Sunday, May 21, 2017

The Pitch Of Love: A story about family, betrayal, and indoor soccer

The TV was so loud that I could only see, not hear, the phone call that changed my family forever. My dad stood still in the middle of the kitchen, clasping the phone between his chin and shoulder, but as the news sank in, his head began to move back and forth, twisting in such an over-the-top, directionless chaos, that I didn't even notice the phone drop; I blinked, and the chord was just swinging beside him, like deranged pendulum. My dad collapsed to the ground and I ran into the room, meeting him on the cold, hardwood floor. He broke the news to me fast: Hannah, I'm so sorry. You didn't make the soccer team.

My life would never be the same.


I actually did make the soccer team, just not the starting line up, but to my dad, being benched was an even greater sin than being cut. That a Hogan, a family respected for generations as supreme baseball, hockey and rugby players, would be condemned to the bench, was not only an embarrassment, but an egregious insult; an attack on our entire family too terrifying for my dad to accept. So he didn't, and, instead, declined the offer and immediately began plotting his revenge.

Invigorated by spite, my dad did something that had never been done before in the history of Peterborough sports. He formed another all star soccer team; a second, alternative squad, that was in the same league as, and would compete against, the team who had just rejected us. Like Hitler, my dad attempted a coup on the Under 13 Girls Indoor Soccer League, declaring himself the new coach in town and his daughter its captain. His bold seizure of power was poorly received by the original all star team- they were furious-and what should have been a fun loving season of soccer, a way for kids and parents to get through the long winter months, turned into a hellish nightmare of divided loyalties and tween in-fighting. Parent turned against child, child turned against parent. Friendships burned under a fire of bruised egos and Seventeen Magazines.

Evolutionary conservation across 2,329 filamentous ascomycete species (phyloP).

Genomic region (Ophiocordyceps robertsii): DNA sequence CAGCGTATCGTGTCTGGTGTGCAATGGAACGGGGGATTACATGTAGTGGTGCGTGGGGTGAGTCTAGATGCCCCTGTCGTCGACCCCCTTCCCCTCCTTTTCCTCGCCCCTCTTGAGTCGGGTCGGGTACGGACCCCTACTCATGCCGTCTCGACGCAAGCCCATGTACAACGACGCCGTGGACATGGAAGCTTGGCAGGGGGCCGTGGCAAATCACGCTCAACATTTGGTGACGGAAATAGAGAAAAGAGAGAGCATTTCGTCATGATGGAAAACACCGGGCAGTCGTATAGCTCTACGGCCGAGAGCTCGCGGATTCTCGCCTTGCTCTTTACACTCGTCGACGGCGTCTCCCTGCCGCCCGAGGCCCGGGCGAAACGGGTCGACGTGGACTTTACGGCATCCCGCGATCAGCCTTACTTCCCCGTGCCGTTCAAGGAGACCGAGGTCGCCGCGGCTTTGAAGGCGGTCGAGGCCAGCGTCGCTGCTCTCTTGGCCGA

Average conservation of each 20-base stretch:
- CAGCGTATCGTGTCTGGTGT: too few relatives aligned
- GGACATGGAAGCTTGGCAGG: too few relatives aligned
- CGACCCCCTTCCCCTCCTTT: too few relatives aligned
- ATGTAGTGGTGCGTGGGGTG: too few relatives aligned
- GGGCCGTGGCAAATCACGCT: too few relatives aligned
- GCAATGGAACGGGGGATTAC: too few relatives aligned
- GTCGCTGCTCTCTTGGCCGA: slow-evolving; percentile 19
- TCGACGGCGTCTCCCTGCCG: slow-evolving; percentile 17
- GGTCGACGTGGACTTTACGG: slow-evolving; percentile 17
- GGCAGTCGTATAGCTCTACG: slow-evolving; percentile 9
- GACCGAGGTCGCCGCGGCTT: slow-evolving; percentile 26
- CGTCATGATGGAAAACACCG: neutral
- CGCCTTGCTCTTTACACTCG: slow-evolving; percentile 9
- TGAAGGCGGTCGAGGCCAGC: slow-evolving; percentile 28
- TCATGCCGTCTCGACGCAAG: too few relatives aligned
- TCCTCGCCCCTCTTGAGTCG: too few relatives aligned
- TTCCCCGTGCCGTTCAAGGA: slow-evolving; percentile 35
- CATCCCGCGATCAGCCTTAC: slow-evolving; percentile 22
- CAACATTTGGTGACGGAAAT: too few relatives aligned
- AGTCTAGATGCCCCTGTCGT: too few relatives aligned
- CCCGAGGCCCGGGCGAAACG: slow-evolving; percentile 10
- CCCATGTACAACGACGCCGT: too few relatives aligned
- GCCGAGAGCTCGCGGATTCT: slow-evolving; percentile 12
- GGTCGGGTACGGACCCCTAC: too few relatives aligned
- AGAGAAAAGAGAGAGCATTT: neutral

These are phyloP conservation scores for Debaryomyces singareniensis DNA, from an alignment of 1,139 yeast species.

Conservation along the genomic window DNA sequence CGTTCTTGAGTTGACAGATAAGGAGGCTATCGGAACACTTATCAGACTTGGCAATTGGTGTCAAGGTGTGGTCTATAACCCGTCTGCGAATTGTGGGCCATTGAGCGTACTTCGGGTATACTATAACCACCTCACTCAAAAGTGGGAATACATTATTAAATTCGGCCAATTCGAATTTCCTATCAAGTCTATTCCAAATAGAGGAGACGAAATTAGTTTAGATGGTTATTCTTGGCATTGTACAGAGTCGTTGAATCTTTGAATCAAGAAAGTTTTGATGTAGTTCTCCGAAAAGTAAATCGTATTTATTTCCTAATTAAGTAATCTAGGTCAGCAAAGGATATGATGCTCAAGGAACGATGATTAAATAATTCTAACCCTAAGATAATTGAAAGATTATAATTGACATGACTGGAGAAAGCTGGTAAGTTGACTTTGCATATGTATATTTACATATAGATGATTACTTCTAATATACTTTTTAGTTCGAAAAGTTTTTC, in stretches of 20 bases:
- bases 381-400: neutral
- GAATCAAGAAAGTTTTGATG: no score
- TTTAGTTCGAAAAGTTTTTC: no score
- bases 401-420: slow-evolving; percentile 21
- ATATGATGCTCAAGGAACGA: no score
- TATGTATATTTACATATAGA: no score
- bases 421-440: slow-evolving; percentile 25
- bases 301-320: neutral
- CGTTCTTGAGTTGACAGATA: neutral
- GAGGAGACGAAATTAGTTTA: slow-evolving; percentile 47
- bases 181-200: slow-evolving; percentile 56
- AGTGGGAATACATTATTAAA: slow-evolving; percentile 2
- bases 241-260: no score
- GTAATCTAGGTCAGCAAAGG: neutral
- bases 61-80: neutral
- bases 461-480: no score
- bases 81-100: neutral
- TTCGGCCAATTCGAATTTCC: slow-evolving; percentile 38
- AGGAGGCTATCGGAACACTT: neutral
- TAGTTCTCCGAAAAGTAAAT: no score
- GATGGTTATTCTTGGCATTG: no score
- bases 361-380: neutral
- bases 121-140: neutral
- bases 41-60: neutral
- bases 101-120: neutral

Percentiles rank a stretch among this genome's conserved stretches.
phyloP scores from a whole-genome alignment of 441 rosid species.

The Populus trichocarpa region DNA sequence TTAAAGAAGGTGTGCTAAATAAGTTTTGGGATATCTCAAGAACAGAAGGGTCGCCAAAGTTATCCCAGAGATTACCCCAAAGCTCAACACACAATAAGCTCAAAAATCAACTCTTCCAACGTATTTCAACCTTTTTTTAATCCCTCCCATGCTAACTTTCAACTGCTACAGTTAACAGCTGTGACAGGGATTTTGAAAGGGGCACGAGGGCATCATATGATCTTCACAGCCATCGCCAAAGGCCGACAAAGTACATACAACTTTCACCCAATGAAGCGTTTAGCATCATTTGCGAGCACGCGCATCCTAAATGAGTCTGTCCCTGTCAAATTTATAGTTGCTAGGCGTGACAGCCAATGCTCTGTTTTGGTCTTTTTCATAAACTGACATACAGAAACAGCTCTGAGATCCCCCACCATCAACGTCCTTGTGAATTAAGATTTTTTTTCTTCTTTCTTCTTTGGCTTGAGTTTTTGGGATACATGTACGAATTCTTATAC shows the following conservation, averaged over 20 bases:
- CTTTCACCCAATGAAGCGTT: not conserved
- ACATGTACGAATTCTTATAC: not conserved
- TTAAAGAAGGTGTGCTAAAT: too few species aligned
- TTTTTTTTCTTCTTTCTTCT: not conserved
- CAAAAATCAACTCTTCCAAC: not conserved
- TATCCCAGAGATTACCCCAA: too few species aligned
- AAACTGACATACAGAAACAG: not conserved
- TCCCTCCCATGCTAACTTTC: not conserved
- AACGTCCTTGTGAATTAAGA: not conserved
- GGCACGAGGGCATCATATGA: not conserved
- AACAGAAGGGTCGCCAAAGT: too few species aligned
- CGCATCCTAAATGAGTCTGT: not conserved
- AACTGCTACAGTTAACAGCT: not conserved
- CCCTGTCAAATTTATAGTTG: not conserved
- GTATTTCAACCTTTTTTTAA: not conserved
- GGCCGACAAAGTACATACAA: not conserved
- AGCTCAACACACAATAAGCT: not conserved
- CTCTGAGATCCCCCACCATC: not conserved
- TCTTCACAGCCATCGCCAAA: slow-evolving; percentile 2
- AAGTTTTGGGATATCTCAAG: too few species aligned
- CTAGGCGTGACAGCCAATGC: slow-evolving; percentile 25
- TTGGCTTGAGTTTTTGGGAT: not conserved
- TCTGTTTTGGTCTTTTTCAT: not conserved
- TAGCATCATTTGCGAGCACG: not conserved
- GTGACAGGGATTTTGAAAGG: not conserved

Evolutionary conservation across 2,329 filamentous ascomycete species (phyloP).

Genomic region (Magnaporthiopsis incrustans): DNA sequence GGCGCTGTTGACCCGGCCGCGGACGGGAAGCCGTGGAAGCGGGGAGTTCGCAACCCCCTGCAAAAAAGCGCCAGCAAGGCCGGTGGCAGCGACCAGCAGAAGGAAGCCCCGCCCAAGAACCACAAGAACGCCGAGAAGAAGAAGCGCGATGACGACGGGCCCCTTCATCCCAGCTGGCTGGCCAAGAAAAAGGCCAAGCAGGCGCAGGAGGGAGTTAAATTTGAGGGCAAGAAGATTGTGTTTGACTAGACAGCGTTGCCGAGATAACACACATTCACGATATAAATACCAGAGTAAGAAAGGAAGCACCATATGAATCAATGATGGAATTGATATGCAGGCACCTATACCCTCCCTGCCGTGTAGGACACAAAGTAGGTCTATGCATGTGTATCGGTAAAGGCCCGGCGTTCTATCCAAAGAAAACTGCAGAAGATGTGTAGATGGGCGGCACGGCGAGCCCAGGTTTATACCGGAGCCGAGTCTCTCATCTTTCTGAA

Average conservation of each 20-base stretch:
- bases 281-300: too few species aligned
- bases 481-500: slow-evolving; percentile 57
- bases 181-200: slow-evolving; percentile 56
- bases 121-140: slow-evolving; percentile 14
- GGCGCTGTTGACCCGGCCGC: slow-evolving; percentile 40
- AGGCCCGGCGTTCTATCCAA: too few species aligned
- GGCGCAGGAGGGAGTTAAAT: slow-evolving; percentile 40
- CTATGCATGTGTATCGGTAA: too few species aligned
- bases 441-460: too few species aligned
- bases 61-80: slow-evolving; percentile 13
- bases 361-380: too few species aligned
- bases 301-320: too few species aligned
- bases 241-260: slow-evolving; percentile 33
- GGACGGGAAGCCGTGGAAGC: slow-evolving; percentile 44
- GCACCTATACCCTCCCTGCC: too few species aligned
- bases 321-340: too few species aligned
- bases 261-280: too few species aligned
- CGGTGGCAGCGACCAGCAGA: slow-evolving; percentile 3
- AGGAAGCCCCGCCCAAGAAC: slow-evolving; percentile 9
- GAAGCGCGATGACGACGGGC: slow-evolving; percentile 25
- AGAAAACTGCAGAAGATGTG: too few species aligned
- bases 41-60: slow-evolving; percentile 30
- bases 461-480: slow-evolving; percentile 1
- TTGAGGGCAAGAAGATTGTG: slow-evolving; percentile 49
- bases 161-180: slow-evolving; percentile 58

My team, unaffectionately referred to as the B Team, was comprised of several out of shape, flat footed, and athletically challenged thirteen year old girls. My dad, however, ignored these glaring deficiencies and began every practise with a melodramatic filibuster about being underdogs. I didn't buy into his propaganda because I had a talent for seeing through hubris, since, as a pre-teen, most of the time, I was creating it. In the beginning, I oppressed my disdain for my dad and the spectacle he called coaching, but as the season progressed, we digressed, losing every game. The harder our team fell, the more determined to win my dad became, and his competitive focus was always directly proportional to my rising levels of irritation. We began to argue. The shame of failure weighed on me. The stigma of being related to the man who instigated this civil war taunted me. I sucked, my team sucked, my dad was delusional, and I was in love with Leonardo DiCaprio. There were too many things going.